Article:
SMARCA4-inactivating mutations increase sensitivity to Aurora kinase A inhibitor VX-680 in non-small cell lung cancers


Vural Tagal,1 Shuguang Wei,1 Wei Zhang,2,3 Rolf A. Brekken,3,4,5 Bruce A. Posner,1,5 Michael Peyton,3 Luc Girard,3,4 TaeHyun Hwang,6 David A. Wheeler,7 John D. Minna,3,4,5,8 Michael A. White,5,9 Adi F. Gazdar,2,3,5 and Michael G. Rotha,1,5

Publish date





Inherited metabolic disorders (IMDs) in neonates are a diagnostic and therapeutic challenge for the neonatologist, with the priority being to rapidly flag the treatable diseases. The objective of this study was to evaluate the contribution of targeted metabolic testing for diagnosing suspected IMDs on the basis of suggestive clinical setting or family history in neonates. We conducted an observational study over five years, from January 1st, 2010 to December 31, 2014 in the neonatal intensive care unit (NICU) at Robert Debre University Hospital, Paris, France. We assessed the number of neonates for whom a metabolic testing was performed, the indication for each metabolic test and the diagnostic yield of this selected metabolic workup for diagnosing an IMD. Metabolic testing comprised at least one of the following testings: plasma, urine or cerebrospinal fluid amino acids, urine organic acids, plasma acylcarnitine profile, and urine mucopolysaccharides and oligosaccharides. 11,301 neonates were admitted at the neonatal ICU during the study period. One hundred and ninety six neonates underwent metabolic testing. Eleven cases of IMDs were diagnosed. This diagnostic approach allowed the diagnosis, treatment and survival of 4 neonates (maple syrup urine disease, propionic acidemia, carnitine-acylcarnitine translocase deficiency and type 1 tyrosinemia). In total, metabolic testing was performed for 1.7% of the total number of neonates admitted in the NICU over the study period. These included 23% finally unaffected neonates with transient abnormalities, 5.6% neonates suffering from an identified IMD, 45.4% neonates suffering from a non-metabolic identified disease and 26% neonates with chronic abnormalities but for whom no final causal diagnosis could be made. In conclusion, as expected, such a metabolic targeted workup allowed the diagnosis of classical neonatal onset IMDs in symptomatic newborns. However, this workup remained normal or unspecific for 94.4% of the tested patients. It allowed excluding an IMD in 68.4% of the tested neonates. In spite of the high rate of normal results, such a strategy seems acceptable due to the severity of the symptoms and the need for immediate treatment when available in neonatal IMDs. However, its cost-effectiveness remains low especially in a clinically targeted population in a country where newborn screening is still unavailable for IMDs except for phenylketonuria in 2019.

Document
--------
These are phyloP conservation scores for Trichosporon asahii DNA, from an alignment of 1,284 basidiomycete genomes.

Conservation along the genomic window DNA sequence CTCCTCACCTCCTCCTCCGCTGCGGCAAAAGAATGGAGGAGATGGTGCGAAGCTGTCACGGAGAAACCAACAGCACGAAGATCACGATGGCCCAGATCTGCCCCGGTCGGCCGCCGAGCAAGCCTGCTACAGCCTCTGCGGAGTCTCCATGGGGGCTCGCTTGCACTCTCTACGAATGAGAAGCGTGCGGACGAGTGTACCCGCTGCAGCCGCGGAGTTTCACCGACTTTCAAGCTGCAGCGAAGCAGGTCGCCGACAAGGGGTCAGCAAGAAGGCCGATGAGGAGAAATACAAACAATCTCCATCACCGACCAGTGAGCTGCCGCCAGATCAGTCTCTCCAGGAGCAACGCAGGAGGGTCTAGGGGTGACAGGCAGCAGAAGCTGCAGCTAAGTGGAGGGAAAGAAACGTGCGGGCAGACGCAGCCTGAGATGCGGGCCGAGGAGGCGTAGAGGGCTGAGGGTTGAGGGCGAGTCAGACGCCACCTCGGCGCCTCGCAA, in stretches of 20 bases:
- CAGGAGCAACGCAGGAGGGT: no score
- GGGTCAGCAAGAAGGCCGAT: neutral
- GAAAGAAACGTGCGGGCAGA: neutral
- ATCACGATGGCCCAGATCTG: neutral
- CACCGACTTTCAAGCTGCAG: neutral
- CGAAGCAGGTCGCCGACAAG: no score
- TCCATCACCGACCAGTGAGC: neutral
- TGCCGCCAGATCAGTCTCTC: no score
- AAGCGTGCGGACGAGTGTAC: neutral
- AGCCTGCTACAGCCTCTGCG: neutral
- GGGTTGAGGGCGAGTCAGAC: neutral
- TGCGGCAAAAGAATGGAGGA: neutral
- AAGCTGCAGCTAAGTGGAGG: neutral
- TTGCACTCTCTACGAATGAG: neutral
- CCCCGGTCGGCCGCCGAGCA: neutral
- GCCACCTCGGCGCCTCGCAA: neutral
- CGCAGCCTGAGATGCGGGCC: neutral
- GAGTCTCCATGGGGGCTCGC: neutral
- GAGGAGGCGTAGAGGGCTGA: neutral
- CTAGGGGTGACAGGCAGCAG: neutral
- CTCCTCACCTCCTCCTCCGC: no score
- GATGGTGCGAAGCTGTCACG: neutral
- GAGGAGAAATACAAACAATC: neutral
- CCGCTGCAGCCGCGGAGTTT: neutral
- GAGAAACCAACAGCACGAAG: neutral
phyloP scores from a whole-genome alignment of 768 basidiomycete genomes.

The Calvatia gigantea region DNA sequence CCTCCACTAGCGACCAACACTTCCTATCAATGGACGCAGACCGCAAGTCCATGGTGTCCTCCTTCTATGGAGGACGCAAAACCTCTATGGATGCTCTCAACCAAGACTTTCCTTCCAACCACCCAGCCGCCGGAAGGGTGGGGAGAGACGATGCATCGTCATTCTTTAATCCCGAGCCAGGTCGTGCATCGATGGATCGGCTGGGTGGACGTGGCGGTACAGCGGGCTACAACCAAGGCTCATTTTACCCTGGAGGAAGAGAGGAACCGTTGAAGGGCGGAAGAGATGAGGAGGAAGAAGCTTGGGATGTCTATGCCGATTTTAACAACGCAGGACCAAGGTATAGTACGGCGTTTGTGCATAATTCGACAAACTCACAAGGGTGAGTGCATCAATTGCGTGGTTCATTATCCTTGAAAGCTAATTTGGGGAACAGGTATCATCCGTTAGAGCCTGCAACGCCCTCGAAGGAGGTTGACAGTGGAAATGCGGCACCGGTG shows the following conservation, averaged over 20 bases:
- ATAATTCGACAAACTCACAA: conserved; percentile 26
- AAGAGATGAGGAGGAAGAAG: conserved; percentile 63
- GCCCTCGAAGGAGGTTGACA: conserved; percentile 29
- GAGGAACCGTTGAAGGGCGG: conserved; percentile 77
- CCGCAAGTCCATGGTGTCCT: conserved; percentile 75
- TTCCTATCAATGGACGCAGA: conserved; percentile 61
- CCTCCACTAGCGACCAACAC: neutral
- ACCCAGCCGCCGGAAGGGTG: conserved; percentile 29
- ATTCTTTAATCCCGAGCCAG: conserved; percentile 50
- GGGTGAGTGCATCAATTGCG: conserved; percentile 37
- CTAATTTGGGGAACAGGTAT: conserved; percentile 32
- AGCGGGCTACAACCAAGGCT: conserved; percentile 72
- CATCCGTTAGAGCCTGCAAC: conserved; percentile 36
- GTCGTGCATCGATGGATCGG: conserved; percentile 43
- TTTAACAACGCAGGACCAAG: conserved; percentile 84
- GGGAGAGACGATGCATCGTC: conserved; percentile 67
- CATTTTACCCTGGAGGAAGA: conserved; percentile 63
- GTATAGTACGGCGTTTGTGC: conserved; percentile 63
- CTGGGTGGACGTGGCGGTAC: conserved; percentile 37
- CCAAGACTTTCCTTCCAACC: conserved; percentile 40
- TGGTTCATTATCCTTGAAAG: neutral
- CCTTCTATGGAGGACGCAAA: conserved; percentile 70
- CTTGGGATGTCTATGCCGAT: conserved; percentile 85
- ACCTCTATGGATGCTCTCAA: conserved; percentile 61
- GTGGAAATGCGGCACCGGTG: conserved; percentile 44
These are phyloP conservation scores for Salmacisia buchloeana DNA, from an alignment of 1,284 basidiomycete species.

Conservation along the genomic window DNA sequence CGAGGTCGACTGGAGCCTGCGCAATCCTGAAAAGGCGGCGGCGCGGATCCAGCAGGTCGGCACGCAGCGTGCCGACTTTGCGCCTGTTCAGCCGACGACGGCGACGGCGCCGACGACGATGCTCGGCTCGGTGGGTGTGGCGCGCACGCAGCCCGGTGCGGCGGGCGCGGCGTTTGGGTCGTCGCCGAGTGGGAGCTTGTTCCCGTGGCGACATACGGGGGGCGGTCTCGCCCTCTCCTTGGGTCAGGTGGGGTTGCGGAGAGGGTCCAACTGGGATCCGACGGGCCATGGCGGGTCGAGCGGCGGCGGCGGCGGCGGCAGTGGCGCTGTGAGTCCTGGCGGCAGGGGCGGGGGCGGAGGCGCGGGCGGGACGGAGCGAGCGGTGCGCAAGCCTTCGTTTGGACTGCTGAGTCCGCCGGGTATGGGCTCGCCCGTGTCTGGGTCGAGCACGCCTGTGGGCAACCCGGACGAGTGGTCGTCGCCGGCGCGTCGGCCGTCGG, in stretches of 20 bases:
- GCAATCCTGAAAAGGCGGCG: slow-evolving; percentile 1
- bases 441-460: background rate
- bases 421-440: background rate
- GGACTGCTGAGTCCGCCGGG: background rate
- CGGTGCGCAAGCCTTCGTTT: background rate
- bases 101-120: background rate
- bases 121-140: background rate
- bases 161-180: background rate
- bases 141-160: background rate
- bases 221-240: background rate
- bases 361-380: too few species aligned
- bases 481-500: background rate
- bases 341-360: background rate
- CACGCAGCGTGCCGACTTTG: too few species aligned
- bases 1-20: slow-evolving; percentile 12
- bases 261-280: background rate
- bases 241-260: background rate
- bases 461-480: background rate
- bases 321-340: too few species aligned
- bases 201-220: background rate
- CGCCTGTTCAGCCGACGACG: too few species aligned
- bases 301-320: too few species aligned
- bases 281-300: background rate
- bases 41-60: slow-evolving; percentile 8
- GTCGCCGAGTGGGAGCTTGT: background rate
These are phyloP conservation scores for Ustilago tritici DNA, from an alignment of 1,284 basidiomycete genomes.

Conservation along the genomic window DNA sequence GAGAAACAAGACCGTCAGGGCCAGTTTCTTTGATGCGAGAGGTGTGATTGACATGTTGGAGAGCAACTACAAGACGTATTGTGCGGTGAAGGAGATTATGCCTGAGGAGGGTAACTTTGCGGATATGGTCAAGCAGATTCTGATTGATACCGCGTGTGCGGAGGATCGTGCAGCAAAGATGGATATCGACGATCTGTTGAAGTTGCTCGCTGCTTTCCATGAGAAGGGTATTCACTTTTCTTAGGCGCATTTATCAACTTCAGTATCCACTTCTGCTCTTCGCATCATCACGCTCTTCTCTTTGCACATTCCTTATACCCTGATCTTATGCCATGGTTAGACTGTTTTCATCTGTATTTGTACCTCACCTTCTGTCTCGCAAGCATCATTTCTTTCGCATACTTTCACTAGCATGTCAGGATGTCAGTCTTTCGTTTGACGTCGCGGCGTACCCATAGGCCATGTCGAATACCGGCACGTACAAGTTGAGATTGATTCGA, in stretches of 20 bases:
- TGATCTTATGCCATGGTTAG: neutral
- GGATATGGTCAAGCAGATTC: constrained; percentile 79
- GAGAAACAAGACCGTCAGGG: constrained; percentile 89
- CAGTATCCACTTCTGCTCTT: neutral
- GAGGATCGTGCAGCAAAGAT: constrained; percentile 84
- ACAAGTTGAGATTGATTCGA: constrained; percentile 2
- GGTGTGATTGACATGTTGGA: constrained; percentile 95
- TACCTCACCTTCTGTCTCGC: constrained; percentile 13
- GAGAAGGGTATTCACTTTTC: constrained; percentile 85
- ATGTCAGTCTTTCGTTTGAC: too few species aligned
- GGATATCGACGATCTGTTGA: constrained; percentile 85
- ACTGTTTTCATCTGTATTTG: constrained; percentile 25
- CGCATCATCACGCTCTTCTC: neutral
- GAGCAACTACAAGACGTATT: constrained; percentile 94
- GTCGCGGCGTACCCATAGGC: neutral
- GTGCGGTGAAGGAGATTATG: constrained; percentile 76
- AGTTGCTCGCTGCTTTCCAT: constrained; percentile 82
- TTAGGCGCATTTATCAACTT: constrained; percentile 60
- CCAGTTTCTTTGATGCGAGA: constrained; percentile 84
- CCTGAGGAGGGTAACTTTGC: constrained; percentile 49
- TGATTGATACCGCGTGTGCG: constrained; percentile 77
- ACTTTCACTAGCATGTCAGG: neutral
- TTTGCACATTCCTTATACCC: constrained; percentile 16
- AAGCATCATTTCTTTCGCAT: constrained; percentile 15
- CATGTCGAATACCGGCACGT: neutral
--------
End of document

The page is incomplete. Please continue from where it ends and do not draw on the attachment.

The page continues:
Subject terms: Metabolic disorders, Paediatric research


Diagnostic contribution of metabolic workup for neonatal inherited metabolic disorders in the absence of expanded newborn screening


Alexandra Bower,1,2 Apolline Imbard,3,4 Jean-Francois Benoist,3,4 Samia Pichard,2 Odile Rigal,3 Olivier Baud,1,5 and Manuel Schiffcorresponding author2,5